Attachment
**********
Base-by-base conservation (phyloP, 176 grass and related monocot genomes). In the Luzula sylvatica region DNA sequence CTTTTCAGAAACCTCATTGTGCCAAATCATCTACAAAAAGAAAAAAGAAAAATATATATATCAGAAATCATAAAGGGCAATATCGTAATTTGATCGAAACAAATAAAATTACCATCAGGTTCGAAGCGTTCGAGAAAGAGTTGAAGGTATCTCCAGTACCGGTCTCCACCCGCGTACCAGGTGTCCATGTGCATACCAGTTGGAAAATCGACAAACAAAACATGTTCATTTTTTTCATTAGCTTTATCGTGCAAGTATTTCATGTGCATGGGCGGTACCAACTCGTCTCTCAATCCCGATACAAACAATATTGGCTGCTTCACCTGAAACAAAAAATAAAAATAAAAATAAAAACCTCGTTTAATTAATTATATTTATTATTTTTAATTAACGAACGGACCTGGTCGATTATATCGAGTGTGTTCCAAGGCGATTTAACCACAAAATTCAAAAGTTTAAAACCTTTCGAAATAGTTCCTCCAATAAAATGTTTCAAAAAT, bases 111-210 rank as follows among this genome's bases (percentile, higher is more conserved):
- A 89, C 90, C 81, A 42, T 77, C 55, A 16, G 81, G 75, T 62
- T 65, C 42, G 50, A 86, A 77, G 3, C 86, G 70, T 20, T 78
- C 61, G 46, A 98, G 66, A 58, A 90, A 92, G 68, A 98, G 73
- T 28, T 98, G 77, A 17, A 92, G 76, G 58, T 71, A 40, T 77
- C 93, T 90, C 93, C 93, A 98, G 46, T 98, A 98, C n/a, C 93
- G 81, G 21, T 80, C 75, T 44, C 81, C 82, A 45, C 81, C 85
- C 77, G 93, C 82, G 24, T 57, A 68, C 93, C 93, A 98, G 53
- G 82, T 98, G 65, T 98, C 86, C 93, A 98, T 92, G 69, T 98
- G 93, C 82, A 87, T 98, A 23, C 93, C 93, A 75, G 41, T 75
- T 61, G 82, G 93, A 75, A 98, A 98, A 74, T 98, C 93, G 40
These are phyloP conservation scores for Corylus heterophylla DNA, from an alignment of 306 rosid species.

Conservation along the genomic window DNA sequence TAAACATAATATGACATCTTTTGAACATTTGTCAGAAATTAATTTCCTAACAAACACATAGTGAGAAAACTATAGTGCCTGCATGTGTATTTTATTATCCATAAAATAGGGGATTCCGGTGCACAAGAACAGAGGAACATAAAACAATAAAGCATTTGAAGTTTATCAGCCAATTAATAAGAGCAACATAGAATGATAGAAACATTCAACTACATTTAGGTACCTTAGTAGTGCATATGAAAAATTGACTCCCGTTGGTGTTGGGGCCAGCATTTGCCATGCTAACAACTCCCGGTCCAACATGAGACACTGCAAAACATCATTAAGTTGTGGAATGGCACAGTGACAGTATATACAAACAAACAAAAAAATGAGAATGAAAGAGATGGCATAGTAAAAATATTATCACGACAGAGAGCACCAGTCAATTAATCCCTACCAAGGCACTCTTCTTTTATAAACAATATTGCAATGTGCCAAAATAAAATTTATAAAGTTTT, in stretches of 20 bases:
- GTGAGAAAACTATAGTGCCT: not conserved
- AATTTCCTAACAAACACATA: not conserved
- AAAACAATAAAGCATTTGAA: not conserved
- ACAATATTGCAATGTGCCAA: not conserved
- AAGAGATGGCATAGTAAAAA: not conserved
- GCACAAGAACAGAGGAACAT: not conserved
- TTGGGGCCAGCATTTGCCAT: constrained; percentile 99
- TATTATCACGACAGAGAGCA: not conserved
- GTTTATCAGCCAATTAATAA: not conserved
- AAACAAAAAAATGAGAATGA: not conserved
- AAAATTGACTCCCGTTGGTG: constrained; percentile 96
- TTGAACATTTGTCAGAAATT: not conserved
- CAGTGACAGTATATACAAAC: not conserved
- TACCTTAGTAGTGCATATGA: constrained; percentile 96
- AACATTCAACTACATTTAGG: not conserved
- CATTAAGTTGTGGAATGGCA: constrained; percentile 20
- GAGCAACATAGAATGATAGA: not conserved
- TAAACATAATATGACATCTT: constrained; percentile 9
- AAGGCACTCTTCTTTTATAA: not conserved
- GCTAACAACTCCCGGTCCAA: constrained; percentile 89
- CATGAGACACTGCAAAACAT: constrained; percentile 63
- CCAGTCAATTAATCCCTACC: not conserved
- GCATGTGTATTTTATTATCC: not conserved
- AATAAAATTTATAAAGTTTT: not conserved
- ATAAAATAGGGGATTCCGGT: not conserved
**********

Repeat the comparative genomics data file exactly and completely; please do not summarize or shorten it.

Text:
Base-by-base conservation (phyloP, 176 grass and related monocot genomes). In the Luzula sylvatica region DNA sequence CTTTTCAGAAACCTCATTGTGCCAAATCATCTACAAAAAGAAAAAAGAAAAATATATATATCAGAAATCATAAAGGGCAATATCGTAATTTGATCGAAACAAATAAAATTACCATCAGGTTCGAAGCGTTCGAGAAAGAGTTGAAGGTATCTCCAGTACCGGTCTCCACCCGCGTACCAGGTGTCCATGTGCATACCAGTTGGAAAATCGACAAACAAAACATGTTCATTTTTTTCATTAGCTTTATCGTGCAAGTATTTCATGTGCATGGGCGGTACCAACTCGTCTCTCAATCCCGATACAAACAATATTGGCTGCTTCACCTGAAACAAAAAATAAAAATAAAAATAAAAACCTCGTTTAATTAATTATATTTATTATTTTTAATTAACGAACGGACCTGGTCGATTATATCGAGTGTGTTCCAAGGCGATTTAACCACAAAATTCAAAAGTTTAAAACCTTTCGAAATAGTTCCTCCAATAAAATGTTTCAAAAAT, bases 111-210 rank as follows among this genome's bases (percentile, higher is more conserved):
- A 89, C 90, C 81, A 42, T 77, C 55, A 16, G 81, G 75, T 62
- T 65, C 42, G 50, A 86, A 77, G 3, C 86, G 70, T 20, T 78
- C 61, G 46, A 98, G 66, A 58, A 90, A 92, G 68, A 98, G 73
- T 28, T 98, G 77, A 17, A 92, G 76, G 58, T 71, A 40, T 77
- C 93, T 90, C 93, C 93, A 98, G 46, T 98, A 98, C n/a, C 93
- G 81, G 21, T 80, C 75, T 44, C 81, C 82, A 45, C 81, C 85
- C 77, G 93, C 82, G 24, T 57, A 68, C 93, C 93, A 98, G 53
- G 82, T 98, G 65, T 98, C 86, C 93, A 98, T 92, G 69, T 98
- G 93, C 82, A 87, T 98, A 23, C 93, C 93, A 75, G 41, T 75
- T 61, G 82, G 93, A 75, A 98, A 98, A 74, T 98, C 93, G 40
These are phyloP conservation scores for Corylus heterophylla DNA, from an alignment of 306 rosid species.

Conservation along the genomic window DNA sequence TAAACATAATATGACATCTTTTGAACATTTGTCAGAAATTAATTTCCTAACAAACACATAGTGAGAAAACTATAGTGCCTGCATGTGTATTTTATTATCCATAAAATAGGGGATTCCGGTGCACAAGAACAGAGGAACATAAAACAATAAAGCATTTGAAGTTTATCAGCCAATTAATAAGAGCAACATAGAATGATAGAAACATTCAACTACATTTAGGTACCTTAGTAGTGCATATGAAAAATTGACTCCCGTTGGTGTTGGGGCCAGCATTTGCCATGCTAACAACTCCCGGTCCAACATGAGACACTGCAAAACATCATTAAGTTGTGGAATGGCACAGTGACAGTATATACAAACAAACAAAAAAATGAGAATGAAAGAGATGGCATAGTAAAAATATTATCACGACAGAGAGCACCAGTCAATTAATCCCTACCAAGGCACTCTTCTTTTATAAACAATATTGCAATGTGCCAAAATAAAATTTATAAAGTTTT, in stretches of 20 bases:
- GTGAGAAAACTATAGTGCCT: not conserved
- AATTTCCTAACAAACACATA: not conserved
- AAAACAATAAAGCATTTGAA: not conserved
- ACAATATTGCAATGTGCCAA: not conserved
- AAGAGATGGCATAGTAAAAA: not conserved
- GCACAAGAACAGAGGAACAT: not conserved
- TTGGGGCCAGCATTTGCCAT: constrained; percentile 99
- TATTATCACGACAGAGAGCA: not conserved
- GTTTATCAGCCAATTAATAA: not conserved
- AAACAAAAAAATGAGAATGA: not conserved
- AAAATTGACTCCCGTTGGTG: constrained; percentile 96
- TTGAACATTTGTCAGAAATT: not conserved
- CAGTGACAGTATATACAAAC: not conserved
- TACCTTAGTAGTGCATATGA: constrained; percentile 96
- AACATTCAACTACATTTAGG: not conserved
- CATTAAGTTGTGGAATGGCA: constrained; percentile 20
- GAGCAACATAGAATGATAGA: not conserved
- TAAACATAATATGACATCTT: constrained; percentile 9
- AAGGCACTCTTCTTTTATAA: not conserved
- GCTAACAACTCCCGGTCCAA: constrained; percentile 89
- CATGAGACACTGCAAAACAT: constrained; percentile 63
- CCAGTCAATTAATCCCTACC: not conserved
- GCATGTGTATTTTATTATCC: not conserved
- AATAAAATTTATAAAGTTTT: not conserved
- ATAAAATAGGGGATTCCGGT: not conserved